Called a post-modern Socrates, Kwame Anthony Appiah asks profound questions about identity and ethics in a world where the sands of race, ethnicity, religion and nationalism continue to realign and reform before our eyes. His seminal book Cosmopolitanism is a moral manifesto for a world where identity has become a weapon and where difference has become a cause of pain and suffering. In his latest book, The Honor Code: How Moral Revolutions Happen, Appiah argues that honor and morality are two separate entities, and that social reform stems more from evolving notions of honor than a true understanding of morality. In intellectually stimulating language, Appiah challenges readers to look beyond the boundaries—real and imagined—that divide us, and to see our common humanity.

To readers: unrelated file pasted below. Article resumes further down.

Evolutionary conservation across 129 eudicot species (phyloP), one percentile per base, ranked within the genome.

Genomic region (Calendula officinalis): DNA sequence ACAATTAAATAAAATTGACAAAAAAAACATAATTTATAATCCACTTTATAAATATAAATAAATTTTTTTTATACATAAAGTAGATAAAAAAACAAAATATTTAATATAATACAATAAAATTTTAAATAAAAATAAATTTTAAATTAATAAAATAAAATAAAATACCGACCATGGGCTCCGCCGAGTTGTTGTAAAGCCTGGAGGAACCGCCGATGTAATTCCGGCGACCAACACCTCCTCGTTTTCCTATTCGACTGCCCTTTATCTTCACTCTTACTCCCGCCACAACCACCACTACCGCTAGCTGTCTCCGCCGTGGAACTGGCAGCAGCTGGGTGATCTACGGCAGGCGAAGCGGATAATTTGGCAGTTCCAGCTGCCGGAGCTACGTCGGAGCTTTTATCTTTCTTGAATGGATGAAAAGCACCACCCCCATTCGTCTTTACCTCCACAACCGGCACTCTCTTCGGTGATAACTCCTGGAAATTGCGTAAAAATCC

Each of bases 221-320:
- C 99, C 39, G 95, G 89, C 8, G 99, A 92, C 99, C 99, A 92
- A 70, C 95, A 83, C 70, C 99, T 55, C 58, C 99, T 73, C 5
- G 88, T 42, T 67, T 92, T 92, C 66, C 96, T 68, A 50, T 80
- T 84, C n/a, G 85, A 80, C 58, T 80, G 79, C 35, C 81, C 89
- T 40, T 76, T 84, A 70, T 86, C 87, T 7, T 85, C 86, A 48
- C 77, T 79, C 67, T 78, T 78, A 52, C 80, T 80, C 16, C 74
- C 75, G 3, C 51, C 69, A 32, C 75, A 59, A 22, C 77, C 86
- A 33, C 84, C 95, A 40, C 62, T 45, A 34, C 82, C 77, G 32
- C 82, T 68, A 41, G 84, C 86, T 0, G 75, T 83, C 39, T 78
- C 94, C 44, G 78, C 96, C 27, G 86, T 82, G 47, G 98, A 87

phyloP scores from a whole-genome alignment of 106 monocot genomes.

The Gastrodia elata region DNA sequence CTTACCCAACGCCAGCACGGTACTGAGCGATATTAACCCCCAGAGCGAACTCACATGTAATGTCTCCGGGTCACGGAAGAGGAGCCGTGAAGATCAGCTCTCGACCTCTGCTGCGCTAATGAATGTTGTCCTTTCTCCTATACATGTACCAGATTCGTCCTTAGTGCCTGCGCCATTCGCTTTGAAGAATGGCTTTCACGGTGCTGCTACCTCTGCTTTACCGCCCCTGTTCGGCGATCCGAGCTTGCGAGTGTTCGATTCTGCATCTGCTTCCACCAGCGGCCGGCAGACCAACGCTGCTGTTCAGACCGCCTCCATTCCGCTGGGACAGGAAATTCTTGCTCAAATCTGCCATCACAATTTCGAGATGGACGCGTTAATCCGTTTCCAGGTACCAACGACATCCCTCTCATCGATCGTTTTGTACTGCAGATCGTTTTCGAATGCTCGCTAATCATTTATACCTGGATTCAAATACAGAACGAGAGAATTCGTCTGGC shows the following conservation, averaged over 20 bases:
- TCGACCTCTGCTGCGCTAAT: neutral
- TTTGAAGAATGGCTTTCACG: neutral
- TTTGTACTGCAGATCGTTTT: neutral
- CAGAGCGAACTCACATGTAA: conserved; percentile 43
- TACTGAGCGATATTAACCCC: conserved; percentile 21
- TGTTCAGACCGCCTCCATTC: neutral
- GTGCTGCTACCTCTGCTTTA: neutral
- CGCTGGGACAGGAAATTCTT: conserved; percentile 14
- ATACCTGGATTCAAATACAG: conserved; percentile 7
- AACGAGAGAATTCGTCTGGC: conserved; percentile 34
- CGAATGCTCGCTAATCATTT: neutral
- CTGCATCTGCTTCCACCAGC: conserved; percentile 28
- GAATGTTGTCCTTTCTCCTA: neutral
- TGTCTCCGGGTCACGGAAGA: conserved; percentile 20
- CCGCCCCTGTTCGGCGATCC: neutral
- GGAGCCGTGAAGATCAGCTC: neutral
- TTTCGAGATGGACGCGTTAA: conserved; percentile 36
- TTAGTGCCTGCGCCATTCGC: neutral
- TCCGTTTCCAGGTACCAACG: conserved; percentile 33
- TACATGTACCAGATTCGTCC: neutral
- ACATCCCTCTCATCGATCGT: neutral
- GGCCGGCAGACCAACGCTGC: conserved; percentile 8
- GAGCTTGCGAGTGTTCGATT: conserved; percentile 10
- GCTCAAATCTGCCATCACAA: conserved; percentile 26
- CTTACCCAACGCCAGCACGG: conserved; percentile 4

Appiah is the Laurance S. Rockefeller University Professor of Philosophy at Princeton University. He is also the president of the PEN American Center, the internationally acclaimed literary and human rights association. He was born in London to a Ghanaian father and a white mother; raised in Ghana; and educated in England, at Cambridge University, where he received a PhD in philosophy. As a scholar of African and African-American studies, he established himself as an intellectual with a broad reach. His classic book In My Father's House and his collaborations with Henry Louis Gates Jr.—including The Dictionary of Global Culture and Africana—are major works of African struggles for self-determination. He is a 2012 National Humanities Medal winner, and in 2007, Cosmopolitanism won the Arthur Ross Book Award, the most significant prize given to a book on international affairs. In 2009, he was featured in the documentary Examined Life, and was named one of Foreign Policy's Top 100 public intellectuals.